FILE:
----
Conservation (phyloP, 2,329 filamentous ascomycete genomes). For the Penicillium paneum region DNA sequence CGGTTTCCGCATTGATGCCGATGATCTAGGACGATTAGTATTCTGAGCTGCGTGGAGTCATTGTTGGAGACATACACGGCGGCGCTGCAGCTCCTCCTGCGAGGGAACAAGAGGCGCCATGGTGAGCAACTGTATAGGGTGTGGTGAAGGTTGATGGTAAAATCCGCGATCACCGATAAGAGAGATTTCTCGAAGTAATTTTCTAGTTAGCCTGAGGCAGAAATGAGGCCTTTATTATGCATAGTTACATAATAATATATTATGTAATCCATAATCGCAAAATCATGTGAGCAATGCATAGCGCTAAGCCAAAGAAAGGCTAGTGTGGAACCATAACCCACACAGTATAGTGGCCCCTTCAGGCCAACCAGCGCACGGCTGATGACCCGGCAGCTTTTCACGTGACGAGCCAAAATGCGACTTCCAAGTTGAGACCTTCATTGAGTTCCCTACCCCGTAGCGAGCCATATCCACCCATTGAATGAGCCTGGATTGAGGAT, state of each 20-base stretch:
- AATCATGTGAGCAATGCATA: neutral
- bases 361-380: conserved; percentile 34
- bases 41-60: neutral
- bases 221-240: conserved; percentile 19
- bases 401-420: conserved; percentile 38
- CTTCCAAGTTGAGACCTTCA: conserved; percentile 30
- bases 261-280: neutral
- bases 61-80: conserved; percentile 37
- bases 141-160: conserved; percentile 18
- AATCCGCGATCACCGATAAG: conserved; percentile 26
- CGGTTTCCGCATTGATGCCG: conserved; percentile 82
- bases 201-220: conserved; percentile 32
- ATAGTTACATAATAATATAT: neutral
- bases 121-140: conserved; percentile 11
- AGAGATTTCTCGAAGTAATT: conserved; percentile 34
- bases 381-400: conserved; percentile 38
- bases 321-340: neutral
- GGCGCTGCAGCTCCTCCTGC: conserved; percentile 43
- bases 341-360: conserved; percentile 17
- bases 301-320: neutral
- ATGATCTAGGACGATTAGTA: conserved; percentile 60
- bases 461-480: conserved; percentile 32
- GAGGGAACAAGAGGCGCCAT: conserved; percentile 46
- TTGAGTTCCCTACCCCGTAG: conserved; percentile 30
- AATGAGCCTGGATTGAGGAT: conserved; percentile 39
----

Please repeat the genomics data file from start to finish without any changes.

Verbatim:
Conservation (phyloP, 2,329 filamentous ascomycete genomes). For the Penicillium paneum region DNA sequence CGGTTTCCGCATTGATGCCGATGATCTAGGACGATTAGTATTCTGAGCTGCGTGGAGTCATTGTTGGAGACATACACGGCGGCGCTGCAGCTCCTCCTGCGAGGGAACAAGAGGCGCCATGGTGAGCAACTGTATAGGGTGTGGTGAAGGTTGATGGTAAAATCCGCGATCACCGATAAGAGAGATTTCTCGAAGTAATTTTCTAGTTAGCCTGAGGCAGAAATGAGGCCTTTATTATGCATAGTTACATAATAATATATTATGTAATCCATAATCGCAAAATCATGTGAGCAATGCATAGCGCTAAGCCAAAGAAAGGCTAGTGTGGAACCATAACCCACACAGTATAGTGGCCCCTTCAGGCCAACCAGCGCACGGCTGATGACCCGGCAGCTTTTCACGTGACGAGCCAAAATGCGACTTCCAAGTTGAGACCTTCATTGAGTTCCCTACCCCGTAGCGAGCCATATCCACCCATTGAATGAGCCTGGATTGAGGAT, state of each 20-base stretch:
- AATCATGTGAGCAATGCATA: neutral
- bases 361-380: conserved; percentile 34
- bases 41-60: neutral
- bases 221-240: conserved; percentile 19
- bases 401-420: conserved; percentile 38
- CTTCCAAGTTGAGACCTTCA: conserved; percentile 30
- bases 261-280: neutral
- bases 61-80: conserved; percentile 37
- bases 141-160: conserved; percentile 18
- AATCCGCGATCACCGATAAG: conserved; percentile 26
- CGGTTTCCGCATTGATGCCG: conserved; percentile 82
- bases 201-220: conserved; percentile 32
- ATAGTTACATAATAATATAT: neutral
- bases 121-140: conserved; percentile 11
- AGAGATTTCTCGAAGTAATT: conserved; percentile 34
- bases 381-400: conserved; percentile 38
- bases 321-340: neutral
- GGCGCTGCAGCTCCTCCTGC: conserved; percentile 43
- bases 341-360: conserved; percentile 17
- bases 301-320: neutral
- ATGATCTAGGACGATTAGTA: conserved; percentile 60
- bases 461-480: conserved; percentile 32
- GAGGGAACAAGAGGCGCCAT: conserved; percentile 46
- TTGAGTTCCCTACCCCGTAG: conserved; percentile 30
- AATGAGCCTGGATTGAGGAT: conserved; percentile 39